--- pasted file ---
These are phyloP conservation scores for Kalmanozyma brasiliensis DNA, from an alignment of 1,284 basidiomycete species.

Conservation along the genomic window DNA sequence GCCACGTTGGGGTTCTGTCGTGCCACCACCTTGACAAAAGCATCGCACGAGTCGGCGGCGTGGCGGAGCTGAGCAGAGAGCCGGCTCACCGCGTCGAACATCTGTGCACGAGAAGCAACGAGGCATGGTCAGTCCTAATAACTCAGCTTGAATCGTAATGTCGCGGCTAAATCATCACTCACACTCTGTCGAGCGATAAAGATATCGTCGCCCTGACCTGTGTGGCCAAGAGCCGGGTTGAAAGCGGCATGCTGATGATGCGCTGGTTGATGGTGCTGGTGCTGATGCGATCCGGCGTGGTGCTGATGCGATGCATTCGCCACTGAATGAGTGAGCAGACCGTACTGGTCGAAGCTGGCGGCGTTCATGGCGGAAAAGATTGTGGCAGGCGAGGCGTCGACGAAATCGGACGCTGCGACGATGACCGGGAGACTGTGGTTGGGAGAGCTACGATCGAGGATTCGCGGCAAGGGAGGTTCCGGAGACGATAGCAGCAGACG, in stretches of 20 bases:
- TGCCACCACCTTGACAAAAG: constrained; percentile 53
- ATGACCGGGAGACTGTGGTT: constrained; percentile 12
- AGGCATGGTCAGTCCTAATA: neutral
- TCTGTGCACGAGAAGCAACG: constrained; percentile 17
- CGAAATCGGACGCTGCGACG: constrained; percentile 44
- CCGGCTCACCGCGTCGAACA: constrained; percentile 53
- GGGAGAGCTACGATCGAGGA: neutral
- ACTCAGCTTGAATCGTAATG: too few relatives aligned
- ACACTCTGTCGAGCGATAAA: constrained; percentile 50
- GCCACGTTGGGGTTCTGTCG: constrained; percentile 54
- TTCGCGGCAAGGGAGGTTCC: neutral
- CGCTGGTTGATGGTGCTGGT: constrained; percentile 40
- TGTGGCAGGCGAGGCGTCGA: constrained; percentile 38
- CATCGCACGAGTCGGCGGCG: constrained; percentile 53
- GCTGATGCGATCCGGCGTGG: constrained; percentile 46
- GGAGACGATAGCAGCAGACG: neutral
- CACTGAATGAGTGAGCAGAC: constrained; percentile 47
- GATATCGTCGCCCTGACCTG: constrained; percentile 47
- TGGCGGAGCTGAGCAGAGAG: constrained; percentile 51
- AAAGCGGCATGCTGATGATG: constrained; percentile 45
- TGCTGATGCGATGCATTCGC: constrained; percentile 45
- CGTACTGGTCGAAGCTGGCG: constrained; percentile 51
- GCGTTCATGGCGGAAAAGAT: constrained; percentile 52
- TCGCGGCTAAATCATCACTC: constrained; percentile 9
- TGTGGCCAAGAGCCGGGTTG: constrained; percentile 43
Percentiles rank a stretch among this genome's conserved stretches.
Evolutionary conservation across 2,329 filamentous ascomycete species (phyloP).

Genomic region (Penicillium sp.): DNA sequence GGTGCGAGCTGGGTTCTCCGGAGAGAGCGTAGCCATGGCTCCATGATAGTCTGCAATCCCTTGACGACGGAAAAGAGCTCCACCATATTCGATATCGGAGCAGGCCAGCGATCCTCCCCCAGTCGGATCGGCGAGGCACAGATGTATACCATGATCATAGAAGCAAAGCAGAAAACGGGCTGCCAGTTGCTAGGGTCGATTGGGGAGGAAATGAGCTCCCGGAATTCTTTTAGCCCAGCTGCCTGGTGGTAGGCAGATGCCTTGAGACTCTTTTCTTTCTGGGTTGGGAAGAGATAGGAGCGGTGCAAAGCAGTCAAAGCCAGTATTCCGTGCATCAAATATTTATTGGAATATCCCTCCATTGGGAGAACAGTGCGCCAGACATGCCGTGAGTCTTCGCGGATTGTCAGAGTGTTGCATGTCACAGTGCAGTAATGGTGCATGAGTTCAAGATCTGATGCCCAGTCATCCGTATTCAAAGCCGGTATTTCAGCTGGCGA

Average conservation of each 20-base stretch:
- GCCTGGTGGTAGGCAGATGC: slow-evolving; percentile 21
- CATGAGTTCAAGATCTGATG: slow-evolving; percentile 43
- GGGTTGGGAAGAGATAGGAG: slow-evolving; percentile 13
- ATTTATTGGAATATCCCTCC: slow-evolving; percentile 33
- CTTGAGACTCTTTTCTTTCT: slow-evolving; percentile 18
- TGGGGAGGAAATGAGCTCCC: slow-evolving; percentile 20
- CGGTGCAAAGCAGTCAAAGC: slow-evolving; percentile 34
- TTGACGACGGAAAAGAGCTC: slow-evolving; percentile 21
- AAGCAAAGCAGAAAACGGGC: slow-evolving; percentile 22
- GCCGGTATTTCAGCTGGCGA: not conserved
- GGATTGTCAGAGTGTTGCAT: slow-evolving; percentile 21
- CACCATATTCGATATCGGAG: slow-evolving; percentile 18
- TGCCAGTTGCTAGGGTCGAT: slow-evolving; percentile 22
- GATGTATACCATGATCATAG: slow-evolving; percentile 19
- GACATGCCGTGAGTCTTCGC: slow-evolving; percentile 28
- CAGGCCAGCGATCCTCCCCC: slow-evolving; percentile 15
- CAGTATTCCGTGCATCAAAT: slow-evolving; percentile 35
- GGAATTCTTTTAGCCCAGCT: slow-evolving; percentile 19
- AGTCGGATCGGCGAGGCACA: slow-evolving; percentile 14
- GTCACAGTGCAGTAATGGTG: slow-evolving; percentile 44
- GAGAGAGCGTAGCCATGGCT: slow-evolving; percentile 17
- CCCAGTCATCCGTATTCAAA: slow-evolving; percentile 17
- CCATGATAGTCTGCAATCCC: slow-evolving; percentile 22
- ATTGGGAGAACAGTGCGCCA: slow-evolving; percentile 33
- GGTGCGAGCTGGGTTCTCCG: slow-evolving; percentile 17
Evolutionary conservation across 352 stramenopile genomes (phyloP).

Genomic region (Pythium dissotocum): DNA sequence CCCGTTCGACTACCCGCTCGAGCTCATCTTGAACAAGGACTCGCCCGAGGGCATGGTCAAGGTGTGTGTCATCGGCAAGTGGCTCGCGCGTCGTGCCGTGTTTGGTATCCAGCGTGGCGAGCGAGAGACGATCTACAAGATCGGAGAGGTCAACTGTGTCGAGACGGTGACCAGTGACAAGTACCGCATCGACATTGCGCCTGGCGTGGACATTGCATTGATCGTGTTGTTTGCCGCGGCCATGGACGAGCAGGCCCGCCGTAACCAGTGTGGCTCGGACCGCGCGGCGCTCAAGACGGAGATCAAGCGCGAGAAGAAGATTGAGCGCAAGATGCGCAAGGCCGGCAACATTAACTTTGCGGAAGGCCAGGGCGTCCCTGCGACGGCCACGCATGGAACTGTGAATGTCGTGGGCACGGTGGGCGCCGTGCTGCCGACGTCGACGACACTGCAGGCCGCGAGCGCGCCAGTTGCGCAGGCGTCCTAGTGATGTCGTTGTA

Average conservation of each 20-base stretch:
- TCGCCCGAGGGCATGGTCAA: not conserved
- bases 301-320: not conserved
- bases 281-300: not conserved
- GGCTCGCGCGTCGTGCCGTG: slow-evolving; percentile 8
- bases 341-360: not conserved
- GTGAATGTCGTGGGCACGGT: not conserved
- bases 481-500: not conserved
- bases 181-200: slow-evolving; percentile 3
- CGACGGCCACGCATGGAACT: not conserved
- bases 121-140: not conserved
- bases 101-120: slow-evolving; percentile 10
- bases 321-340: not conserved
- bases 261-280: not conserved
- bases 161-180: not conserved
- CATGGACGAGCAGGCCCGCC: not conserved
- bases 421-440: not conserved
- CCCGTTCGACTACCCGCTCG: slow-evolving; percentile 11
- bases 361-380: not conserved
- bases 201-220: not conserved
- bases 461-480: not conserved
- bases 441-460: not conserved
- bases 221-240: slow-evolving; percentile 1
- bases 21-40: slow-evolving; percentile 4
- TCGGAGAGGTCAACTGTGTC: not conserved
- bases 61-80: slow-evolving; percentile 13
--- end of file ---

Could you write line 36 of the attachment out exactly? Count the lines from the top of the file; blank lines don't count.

- CTTGAGACTCTTTTCTTTCT: slow-evolving; percentile 18